William C. Young II
February 15, 2012
A Plea to a Nation
A Plea to a Nation
Martin Luther King, Jr. was a minister and a civil rights activist during the 1950’s through the 1960’s. On April 4, 1967, he delivered a very moving speech at Riverside Church in New York City. This speech later became known as “Beyond Vietnam: A Time to Break Silence.” This speech was given in front of more than three thousand people, including clergy and laity. During this time, the Vietnam War was in full swing with over 400,000 troops deployed. The United States public was polarized with supporters of the war and those who wanted peace. Up until then Dr. King had not spoken publicly about his disapproval over the United States involvement in Vietnam. King knew that newspaper and media coverage would be greatly broadcast. This speech was an attempt to get the general public to oppose the war in Vietnam by using Ethos, Glittering Generalities, Pathos, Logos, and Band Wagon propaganda techniques.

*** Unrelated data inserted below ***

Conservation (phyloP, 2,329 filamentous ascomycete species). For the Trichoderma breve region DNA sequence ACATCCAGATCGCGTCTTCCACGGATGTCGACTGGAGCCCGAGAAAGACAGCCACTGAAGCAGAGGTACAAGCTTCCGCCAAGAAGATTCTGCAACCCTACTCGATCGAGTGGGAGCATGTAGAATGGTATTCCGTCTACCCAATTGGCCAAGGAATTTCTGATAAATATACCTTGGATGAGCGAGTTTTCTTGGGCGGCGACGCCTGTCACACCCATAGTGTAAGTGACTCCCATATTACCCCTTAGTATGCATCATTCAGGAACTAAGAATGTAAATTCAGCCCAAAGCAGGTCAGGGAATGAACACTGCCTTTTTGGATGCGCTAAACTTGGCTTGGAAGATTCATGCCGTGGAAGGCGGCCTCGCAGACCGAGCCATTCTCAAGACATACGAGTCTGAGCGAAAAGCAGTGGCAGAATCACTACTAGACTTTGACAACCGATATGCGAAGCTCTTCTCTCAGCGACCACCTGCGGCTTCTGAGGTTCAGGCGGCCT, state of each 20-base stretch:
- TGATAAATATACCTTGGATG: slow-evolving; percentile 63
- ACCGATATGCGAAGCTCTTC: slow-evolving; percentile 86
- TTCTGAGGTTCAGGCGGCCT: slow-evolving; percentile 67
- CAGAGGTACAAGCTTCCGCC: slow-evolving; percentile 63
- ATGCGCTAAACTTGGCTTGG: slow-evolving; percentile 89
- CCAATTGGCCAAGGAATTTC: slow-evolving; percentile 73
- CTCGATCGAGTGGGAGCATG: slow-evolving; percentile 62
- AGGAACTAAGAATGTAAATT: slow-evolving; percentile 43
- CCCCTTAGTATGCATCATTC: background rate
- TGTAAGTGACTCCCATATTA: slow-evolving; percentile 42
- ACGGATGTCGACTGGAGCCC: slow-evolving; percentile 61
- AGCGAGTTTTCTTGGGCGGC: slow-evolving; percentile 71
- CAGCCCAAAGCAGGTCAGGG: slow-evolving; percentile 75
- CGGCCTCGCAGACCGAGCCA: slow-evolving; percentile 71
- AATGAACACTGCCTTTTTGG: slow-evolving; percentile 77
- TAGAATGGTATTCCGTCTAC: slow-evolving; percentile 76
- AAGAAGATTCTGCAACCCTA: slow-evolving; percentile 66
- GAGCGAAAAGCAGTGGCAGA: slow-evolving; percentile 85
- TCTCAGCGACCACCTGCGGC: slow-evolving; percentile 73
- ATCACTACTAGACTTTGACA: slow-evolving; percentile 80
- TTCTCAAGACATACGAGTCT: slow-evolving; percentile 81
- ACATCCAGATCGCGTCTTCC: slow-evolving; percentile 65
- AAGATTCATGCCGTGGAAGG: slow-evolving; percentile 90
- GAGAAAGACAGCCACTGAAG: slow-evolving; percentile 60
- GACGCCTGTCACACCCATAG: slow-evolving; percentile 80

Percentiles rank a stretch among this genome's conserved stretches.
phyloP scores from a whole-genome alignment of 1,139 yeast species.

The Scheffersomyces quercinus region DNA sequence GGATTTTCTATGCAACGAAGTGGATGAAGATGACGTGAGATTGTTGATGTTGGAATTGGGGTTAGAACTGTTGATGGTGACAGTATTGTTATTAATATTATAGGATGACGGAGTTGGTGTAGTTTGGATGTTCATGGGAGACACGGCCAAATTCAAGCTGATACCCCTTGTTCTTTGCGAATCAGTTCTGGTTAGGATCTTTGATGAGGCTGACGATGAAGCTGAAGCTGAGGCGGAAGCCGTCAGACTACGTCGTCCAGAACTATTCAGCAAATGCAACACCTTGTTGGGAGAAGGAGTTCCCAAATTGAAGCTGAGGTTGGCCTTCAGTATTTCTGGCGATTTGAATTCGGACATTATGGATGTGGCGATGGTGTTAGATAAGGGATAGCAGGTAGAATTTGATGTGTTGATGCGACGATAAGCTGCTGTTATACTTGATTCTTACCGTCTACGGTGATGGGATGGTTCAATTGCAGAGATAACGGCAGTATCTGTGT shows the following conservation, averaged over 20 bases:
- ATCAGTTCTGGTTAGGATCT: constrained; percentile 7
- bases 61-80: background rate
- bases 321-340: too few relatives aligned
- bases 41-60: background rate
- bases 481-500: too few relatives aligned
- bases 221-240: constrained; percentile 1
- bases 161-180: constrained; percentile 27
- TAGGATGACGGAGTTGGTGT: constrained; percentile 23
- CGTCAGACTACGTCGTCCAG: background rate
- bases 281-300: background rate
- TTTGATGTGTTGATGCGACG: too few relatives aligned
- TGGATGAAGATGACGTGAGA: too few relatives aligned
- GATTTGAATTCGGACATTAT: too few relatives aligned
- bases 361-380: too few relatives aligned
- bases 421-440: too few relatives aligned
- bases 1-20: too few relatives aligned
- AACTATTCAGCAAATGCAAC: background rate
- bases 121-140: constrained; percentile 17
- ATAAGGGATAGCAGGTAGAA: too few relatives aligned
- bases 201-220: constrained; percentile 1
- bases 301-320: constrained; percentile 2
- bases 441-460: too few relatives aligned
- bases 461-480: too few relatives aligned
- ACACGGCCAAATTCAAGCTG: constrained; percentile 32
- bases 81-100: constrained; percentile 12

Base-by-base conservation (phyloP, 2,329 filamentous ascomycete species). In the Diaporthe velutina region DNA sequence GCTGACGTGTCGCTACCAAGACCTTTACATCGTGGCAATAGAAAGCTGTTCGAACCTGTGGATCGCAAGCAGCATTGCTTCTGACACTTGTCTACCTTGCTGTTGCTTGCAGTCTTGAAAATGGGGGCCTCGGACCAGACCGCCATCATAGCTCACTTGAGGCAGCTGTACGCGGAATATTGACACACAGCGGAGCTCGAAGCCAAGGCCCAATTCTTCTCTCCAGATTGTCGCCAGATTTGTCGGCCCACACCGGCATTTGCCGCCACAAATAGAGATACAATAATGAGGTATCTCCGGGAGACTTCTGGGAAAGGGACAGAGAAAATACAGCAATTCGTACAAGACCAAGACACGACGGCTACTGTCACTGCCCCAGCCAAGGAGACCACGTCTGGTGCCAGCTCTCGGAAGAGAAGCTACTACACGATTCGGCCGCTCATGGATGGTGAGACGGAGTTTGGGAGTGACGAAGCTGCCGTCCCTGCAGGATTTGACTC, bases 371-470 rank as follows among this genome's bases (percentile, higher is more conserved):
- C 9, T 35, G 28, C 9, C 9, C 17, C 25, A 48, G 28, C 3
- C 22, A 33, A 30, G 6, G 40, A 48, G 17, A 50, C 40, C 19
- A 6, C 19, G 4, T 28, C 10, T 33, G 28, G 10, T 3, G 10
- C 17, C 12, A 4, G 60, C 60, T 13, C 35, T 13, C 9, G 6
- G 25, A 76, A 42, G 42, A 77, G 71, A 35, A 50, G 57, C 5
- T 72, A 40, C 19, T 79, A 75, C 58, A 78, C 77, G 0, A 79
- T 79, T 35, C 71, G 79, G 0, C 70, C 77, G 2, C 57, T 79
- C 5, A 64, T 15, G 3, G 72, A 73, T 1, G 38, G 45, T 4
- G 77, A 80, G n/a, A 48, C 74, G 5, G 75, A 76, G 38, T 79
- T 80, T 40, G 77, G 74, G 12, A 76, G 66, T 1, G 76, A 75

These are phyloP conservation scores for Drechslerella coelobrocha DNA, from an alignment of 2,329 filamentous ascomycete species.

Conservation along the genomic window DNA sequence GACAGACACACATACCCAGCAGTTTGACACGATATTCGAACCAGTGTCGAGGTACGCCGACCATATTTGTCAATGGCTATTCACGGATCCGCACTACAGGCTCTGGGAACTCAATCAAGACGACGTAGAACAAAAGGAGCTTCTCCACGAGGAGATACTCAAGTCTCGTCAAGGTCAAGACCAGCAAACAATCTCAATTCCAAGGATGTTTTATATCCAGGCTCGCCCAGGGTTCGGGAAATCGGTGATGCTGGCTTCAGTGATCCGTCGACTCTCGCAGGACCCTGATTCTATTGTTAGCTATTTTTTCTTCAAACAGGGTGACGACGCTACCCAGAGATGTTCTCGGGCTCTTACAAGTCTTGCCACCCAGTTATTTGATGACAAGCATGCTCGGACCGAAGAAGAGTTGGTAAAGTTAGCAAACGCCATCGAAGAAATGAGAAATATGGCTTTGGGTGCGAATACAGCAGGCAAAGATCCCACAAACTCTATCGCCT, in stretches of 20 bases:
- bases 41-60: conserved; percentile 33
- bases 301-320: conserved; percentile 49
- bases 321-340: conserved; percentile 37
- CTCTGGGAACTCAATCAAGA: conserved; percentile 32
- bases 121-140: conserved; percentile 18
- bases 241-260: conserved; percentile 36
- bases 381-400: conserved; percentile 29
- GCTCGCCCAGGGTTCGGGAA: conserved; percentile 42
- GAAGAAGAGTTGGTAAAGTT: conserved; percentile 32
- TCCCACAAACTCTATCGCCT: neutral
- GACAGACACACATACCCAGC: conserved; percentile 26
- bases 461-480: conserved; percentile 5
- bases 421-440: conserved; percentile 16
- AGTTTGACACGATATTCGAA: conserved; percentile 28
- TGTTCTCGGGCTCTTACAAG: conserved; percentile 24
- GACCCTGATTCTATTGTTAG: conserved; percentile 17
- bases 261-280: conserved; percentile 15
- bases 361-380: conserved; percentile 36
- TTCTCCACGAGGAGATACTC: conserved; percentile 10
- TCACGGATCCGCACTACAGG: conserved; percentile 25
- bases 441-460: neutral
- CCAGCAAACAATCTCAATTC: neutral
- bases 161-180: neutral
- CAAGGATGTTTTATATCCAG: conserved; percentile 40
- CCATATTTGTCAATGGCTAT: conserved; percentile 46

On an early spring evening, over three thousand clergy, prominent public figures, and church members attended a speech given by Dr. King. Some of those in attendance were; Dr. John Bennett, Dr. Henry Steele Commager, and Rabbi Abraham Herschel. Also in attendance were members of an organization named, “Clergy and Laymen Concerned About Vietnam.” These attendees carried similar beliefs regarding the United States involvement in Vietnam. Dr. King’s audience was not limited to the Church. Because of media presence, millions of people around the world were able to receive his passionate speech.
Dr. King’s has three main purposes for this speech. The first was to condemn the Vietnam War. Throughout the speech, he uses several examples to clarify his beliefs and the beliefs of other. Secondly to discuss the effects it has had on the impoverished American and Vietnamese public. Dr. King gives several examples of damage to morale, total...